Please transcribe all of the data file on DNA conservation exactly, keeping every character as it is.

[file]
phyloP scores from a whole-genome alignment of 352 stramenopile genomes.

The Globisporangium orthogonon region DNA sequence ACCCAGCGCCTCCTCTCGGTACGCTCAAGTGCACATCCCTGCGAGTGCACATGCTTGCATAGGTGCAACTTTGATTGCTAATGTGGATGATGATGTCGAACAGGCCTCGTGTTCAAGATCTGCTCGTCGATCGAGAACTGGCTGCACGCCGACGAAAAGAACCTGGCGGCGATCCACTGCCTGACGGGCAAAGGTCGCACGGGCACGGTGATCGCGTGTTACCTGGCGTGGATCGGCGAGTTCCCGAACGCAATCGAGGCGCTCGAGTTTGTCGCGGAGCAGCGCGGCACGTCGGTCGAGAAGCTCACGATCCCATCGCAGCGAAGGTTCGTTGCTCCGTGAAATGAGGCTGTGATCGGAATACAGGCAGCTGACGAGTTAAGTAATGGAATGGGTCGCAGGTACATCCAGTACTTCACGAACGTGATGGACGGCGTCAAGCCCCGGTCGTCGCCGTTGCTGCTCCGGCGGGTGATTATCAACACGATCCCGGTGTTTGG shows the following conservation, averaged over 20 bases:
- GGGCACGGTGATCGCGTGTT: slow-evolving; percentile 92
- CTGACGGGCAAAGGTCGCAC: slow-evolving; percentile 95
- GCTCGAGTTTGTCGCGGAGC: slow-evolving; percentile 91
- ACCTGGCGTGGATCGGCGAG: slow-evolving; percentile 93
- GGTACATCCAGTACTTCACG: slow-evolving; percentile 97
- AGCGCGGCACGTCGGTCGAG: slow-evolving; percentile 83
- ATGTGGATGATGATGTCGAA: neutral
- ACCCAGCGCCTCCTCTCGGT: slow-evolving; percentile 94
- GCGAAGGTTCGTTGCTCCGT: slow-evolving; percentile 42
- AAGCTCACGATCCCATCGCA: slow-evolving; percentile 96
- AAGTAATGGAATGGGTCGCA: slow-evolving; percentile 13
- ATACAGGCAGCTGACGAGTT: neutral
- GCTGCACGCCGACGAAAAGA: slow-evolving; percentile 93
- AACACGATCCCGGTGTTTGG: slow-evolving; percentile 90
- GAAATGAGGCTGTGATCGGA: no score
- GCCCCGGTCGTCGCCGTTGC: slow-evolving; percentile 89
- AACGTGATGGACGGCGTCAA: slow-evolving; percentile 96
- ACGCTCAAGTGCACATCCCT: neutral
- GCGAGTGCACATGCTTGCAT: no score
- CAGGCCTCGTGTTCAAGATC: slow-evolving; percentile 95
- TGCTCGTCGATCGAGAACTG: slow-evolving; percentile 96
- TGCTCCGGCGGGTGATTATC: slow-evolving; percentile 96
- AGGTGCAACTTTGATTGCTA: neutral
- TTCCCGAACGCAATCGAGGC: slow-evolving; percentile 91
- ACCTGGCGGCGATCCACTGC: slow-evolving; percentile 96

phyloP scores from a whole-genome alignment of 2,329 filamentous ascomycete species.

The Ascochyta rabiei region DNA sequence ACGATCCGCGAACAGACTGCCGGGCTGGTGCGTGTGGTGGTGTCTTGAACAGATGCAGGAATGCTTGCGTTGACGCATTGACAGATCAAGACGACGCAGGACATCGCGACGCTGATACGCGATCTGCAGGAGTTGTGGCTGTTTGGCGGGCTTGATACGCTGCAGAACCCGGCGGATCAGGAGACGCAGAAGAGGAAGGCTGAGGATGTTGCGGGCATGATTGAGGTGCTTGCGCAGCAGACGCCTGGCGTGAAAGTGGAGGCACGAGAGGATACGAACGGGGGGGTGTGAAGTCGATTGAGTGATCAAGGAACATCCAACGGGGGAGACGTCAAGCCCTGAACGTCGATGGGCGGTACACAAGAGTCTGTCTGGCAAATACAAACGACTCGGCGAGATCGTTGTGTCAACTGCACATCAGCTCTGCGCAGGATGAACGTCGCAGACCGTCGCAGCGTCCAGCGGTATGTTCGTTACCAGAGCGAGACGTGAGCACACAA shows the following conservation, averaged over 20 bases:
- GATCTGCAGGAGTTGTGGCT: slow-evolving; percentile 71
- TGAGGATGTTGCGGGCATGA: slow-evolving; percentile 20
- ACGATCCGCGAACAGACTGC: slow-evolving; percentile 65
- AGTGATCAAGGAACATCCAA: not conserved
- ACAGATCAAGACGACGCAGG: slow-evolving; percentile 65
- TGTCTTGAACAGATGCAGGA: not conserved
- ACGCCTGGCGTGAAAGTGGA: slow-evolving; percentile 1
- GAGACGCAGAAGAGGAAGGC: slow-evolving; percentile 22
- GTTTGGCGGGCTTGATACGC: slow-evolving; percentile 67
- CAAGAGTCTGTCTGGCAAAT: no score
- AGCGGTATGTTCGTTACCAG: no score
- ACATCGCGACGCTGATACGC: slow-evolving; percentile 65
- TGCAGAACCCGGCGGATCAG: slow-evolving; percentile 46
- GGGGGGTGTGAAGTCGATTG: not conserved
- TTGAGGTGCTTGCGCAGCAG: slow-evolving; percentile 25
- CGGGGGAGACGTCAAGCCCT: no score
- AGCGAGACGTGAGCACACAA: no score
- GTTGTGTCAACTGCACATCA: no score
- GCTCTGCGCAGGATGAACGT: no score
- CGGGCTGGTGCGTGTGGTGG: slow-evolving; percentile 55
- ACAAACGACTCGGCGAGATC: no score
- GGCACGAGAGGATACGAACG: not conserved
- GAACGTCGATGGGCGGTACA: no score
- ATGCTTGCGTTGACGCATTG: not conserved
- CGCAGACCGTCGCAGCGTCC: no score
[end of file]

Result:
phyloP scores from a whole-genome alignment of 352 stramenopile genomes.

The Globisporangium orthogonon region DNA sequence ACCCAGCGCCTCCTCTCGGTACGCTCAAGTGCACATCCCTGCGAGTGCACATGCTTGCATAGGTGCAACTTTGATTGCTAATGTGGATGATGATGTCGAACAGGCCTCGTGTTCAAGATCTGCTCGTCGATCGAGAACTGGCTGCACGCCGACGAAAAGAACCTGGCGGCGATCCACTGCCTGACGGGCAAAGGTCGCACGGGCACGGTGATCGCGTGTTACCTGGCGTGGATCGGCGAGTTCCCGAACGCAATCGAGGCGCTCGAGTTTGTCGCGGAGCAGCGCGGCACGTCGGTCGAGAAGCTCACGATCCCATCGCAGCGAAGGTTCGTTGCTCCGTGAAATGAGGCTGTGATCGGAATACAGGCAGCTGACGAGTTAAGTAATGGAATGGGTCGCAGGTACATCCAGTACTTCACGAACGTGATGGACGGCGTCAAGCCCCGGTCGTCGCCGTTGCTGCTCCGGCGGGTGATTATCAACACGATCCCGGTGTTTGG shows the following conservation, averaged over 20 bases:
- GGGCACGGTGATCGCGTGTT: slow-evolving; percentile 92
- CTGACGGGCAAAGGTCGCAC: slow-evolving; percentile 95
- GCTCGAGTTTGTCGCGGAGC: slow-evolving; percentile 91
- ACCTGGCGTGGATCGGCGAG: slow-evolving; percentile 93
- GGTACATCCAGTACTTCACG: slow-evolving; percentile 97
- AGCGCGGCACGTCGGTCGAG: slow-evolving; percentile 83
- ATGTGGATGATGATGTCGAA: neutral
- ACCCAGCGCCTCCTCTCGGT: slow-evolving; percentile 94
- GCGAAGGTTCGTTGCTCCGT: slow-evolving; percentile 42
- AAGCTCACGATCCCATCGCA: slow-evolving; percentile 96
- AAGTAATGGAATGGGTCGCA: slow-evolving; percentile 13
- ATACAGGCAGCTGACGAGTT: neutral
- GCTGCACGCCGACGAAAAGA: slow-evolving; percentile 93
- AACACGATCCCGGTGTTTGG: slow-evolving; percentile 90
- GAAATGAGGCTGTGATCGGA: no score
- GCCCCGGTCGTCGCCGTTGC: slow-evolving; percentile 89
- AACGTGATGGACGGCGTCAA: slow-evolving; percentile 96
- ACGCTCAAGTGCACATCCCT: neutral
- GCGAGTGCACATGCTTGCAT: no score
- CAGGCCTCGTGTTCAAGATC: slow-evolving; percentile 95
- TGCTCGTCGATCGAGAACTG: slow-evolving; percentile 96
- TGCTCCGGCGGGTGATTATC: slow-evolving; percentile 96
- AGGTGCAACTTTGATTGCTA: neutral
- TTCCCGAACGCAATCGAGGC: slow-evolving; percentile 91
- ACCTGGCGGCGATCCACTGC: slow-evolving; percentile 96

phyloP scores from a whole-genome alignment of 2,329 filamentous ascomycete species.

The Ascochyta rabiei region DNA sequence ACGATCCGCGAACAGACTGCCGGGCTGGTGCGTGTGGTGGTGTCTTGAACAGATGCAGGAATGCTTGCGTTGACGCATTGACAGATCAAGACGACGCAGGACATCGCGACGCTGATACGCGATCTGCAGGAGTTGTGGCTGTTTGGCGGGCTTGATACGCTGCAGAACCCGGCGGATCAGGAGACGCAGAAGAGGAAGGCTGAGGATGTTGCGGGCATGATTGAGGTGCTTGCGCAGCAGACGCCTGGCGTGAAAGTGGAGGCACGAGAGGATACGAACGGGGGGGTGTGAAGTCGATTGAGTGATCAAGGAACATCCAACGGGGGAGACGTCAAGCCCTGAACGTCGATGGGCGGTACACAAGAGTCTGTCTGGCAAATACAAACGACTCGGCGAGATCGTTGTGTCAACTGCACATCAGCTCTGCGCAGGATGAACGTCGCAGACCGTCGCAGCGTCCAGCGGTATGTTCGTTACCAGAGCGAGACGTGAGCACACAA shows the following conservation, averaged over 20 bases:
- GATCTGCAGGAGTTGTGGCT: slow-evolving; percentile 71
- TGAGGATGTTGCGGGCATGA: slow-evolving; percentile 20
- ACGATCCGCGAACAGACTGC: slow-evolving; percentile 65
- AGTGATCAAGGAACATCCAA: not conserved
- ACAGATCAAGACGACGCAGG: slow-evolving; percentile 65
- TGTCTTGAACAGATGCAGGA: not conserved
- ACGCCTGGCGTGAAAGTGGA: slow-evolving; percentile 1
- GAGACGCAGAAGAGGAAGGC: slow-evolving; percentile 22
- GTTTGGCGGGCTTGATACGC: slow-evolving; percentile 67
- CAAGAGTCTGTCTGGCAAAT: no score
- AGCGGTATGTTCGTTACCAG: no score
- ACATCGCGACGCTGATACGC: slow-evolving; percentile 65
- TGCAGAACCCGGCGGATCAG: slow-evolving; percentile 46
- GGGGGGTGTGAAGTCGATTG: not conserved
- TTGAGGTGCTTGCGCAGCAG: slow-evolving; percentile 25
- CGGGGGAGACGTCAAGCCCT: no score
- AGCGAGACGTGAGCACACAA: no score
- GTTGTGTCAACTGCACATCA: no score
- GCTCTGCGCAGGATGAACGT: no score
- CGGGCTGGTGCGTGTGGTGG: slow-evolving; percentile 55
- ACAAACGACTCGGCGAGATC: no score
- GGCACGAGAGGATACGAACG: not conserved
- GAACGTCGATGGGCGGTACA: no score
- ATGCTTGCGTTGACGCATTG: not conserved
- CGCAGACCGTCGCAGCGTCC: no score